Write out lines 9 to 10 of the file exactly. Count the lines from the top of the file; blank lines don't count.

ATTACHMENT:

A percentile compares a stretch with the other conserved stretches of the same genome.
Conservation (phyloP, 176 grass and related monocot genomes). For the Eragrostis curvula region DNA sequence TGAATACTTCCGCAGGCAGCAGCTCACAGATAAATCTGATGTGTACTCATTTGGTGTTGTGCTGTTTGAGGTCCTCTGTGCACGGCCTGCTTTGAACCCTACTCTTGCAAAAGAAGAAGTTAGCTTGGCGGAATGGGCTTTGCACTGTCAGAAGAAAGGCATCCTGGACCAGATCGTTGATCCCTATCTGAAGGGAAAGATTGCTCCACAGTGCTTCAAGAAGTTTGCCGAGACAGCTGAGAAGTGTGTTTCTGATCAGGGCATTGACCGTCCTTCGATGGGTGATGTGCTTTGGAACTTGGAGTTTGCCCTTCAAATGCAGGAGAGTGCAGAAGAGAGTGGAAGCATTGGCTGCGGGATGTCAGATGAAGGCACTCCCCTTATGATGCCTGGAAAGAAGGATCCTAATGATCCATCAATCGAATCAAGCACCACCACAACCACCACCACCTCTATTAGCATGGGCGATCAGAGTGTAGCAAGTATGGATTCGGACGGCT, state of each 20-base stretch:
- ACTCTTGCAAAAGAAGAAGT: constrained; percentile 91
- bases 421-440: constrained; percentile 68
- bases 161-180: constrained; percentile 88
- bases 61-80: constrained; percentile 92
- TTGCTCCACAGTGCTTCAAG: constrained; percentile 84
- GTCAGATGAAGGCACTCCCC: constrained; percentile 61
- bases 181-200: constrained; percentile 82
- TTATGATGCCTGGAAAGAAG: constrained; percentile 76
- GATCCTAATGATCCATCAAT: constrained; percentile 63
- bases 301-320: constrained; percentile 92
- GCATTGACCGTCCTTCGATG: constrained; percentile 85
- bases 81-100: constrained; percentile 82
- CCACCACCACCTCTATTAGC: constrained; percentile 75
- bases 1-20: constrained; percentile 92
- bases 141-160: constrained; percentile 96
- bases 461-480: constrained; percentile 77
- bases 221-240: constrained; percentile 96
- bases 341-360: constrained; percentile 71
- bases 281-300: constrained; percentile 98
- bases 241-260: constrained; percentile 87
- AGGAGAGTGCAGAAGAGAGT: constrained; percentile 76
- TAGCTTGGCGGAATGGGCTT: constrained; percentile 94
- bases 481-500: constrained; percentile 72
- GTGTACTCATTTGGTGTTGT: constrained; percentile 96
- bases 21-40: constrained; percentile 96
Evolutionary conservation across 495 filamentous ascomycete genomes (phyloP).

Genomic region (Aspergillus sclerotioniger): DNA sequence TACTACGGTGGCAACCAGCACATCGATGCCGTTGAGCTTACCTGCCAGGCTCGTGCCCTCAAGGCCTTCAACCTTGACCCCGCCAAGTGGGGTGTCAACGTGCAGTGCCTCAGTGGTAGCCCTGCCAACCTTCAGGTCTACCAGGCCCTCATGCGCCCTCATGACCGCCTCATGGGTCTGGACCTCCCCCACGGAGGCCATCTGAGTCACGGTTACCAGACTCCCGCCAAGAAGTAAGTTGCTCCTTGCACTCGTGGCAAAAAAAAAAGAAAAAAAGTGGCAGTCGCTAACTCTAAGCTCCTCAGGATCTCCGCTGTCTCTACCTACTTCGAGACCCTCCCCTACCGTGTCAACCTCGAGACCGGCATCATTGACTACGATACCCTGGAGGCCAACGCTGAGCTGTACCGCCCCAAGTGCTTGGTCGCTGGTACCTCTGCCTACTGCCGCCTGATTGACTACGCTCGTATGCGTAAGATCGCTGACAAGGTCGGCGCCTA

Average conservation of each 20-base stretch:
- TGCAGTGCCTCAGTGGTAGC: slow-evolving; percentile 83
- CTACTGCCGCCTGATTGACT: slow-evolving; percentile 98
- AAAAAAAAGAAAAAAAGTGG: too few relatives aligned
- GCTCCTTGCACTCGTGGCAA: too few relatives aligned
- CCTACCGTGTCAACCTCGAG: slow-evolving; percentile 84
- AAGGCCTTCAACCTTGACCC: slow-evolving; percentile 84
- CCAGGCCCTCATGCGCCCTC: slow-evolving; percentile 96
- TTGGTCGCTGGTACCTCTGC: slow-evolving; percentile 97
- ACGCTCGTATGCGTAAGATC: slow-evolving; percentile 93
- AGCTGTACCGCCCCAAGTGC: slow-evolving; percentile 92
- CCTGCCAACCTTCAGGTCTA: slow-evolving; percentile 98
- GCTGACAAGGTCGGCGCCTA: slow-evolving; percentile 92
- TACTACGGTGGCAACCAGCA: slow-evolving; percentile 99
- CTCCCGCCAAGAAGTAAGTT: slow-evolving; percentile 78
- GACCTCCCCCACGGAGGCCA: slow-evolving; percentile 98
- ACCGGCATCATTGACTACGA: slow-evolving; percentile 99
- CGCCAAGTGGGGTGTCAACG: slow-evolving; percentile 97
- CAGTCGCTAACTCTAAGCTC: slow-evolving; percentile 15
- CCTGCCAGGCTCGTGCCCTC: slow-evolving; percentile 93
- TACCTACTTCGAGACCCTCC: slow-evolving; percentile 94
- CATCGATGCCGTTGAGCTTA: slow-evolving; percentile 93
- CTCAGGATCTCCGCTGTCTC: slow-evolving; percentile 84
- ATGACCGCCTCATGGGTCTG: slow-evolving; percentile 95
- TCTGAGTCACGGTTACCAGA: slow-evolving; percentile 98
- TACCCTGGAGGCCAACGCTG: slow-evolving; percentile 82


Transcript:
- bases 181-200: constrained; percentile 82
- TTATGATGCCTGGAAAGAAG: constrained; percentile 76